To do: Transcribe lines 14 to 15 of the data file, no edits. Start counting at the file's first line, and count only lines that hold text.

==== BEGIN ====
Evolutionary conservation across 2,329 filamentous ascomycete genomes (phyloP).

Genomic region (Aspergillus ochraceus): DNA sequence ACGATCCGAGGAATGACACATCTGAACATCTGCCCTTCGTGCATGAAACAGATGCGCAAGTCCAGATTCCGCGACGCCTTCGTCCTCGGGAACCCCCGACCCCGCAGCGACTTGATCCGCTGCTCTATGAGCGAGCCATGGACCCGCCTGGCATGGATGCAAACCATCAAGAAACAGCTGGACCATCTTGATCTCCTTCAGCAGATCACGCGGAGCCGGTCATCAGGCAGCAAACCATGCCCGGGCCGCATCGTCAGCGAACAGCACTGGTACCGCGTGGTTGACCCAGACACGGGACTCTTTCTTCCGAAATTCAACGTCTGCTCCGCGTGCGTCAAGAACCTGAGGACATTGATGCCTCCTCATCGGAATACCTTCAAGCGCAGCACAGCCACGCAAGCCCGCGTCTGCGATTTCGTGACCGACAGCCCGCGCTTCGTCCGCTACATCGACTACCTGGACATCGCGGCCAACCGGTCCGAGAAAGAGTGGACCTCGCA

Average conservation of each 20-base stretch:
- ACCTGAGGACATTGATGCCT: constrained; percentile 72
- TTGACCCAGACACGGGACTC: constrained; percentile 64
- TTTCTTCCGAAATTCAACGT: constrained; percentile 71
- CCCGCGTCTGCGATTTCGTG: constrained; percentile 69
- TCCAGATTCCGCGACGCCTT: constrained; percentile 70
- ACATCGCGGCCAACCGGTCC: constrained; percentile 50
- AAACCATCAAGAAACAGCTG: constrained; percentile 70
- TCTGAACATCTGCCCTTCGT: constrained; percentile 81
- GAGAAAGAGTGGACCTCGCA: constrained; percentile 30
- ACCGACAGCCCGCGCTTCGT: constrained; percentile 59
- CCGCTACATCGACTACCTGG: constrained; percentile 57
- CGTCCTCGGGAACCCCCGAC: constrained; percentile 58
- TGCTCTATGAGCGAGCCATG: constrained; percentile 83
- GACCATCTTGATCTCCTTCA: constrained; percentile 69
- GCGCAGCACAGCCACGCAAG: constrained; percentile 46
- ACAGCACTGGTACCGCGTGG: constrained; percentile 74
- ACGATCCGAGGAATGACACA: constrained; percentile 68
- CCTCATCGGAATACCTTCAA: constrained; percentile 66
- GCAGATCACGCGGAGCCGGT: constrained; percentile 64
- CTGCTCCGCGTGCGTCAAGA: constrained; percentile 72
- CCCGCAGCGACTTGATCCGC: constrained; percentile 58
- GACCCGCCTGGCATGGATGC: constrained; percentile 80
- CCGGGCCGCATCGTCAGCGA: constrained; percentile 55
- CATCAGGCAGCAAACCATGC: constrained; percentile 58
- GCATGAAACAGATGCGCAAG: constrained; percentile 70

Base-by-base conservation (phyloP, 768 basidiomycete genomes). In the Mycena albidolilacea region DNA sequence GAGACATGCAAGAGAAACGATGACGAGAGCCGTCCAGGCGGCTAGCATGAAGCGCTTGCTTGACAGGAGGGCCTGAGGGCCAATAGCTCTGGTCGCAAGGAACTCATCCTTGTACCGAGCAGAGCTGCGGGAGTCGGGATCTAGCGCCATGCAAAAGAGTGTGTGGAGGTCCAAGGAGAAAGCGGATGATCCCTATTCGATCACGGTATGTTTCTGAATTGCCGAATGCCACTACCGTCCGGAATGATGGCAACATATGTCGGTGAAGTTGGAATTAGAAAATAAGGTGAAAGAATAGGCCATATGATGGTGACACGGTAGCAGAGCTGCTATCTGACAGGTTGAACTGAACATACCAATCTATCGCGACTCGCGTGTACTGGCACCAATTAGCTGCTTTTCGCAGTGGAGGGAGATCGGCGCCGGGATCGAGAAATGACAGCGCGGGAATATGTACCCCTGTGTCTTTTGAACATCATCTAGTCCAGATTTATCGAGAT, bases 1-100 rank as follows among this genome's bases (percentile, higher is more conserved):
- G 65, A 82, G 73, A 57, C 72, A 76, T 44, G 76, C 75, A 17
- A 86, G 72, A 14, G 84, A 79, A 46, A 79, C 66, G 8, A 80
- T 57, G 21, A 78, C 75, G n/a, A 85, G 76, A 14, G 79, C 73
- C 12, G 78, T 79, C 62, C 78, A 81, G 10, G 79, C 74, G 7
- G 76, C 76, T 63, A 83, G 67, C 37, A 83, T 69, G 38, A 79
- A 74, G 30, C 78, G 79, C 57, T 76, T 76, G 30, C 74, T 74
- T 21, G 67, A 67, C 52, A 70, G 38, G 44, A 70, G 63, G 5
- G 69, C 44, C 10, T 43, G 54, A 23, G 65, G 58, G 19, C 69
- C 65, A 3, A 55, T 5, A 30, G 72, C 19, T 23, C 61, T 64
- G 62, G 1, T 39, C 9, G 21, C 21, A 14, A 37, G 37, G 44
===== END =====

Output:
- CCGCTACATCGACTACCTGG: constrained; percentile 57
- CGTCCTCGGGAACCCCCGAC: constrained; percentile 58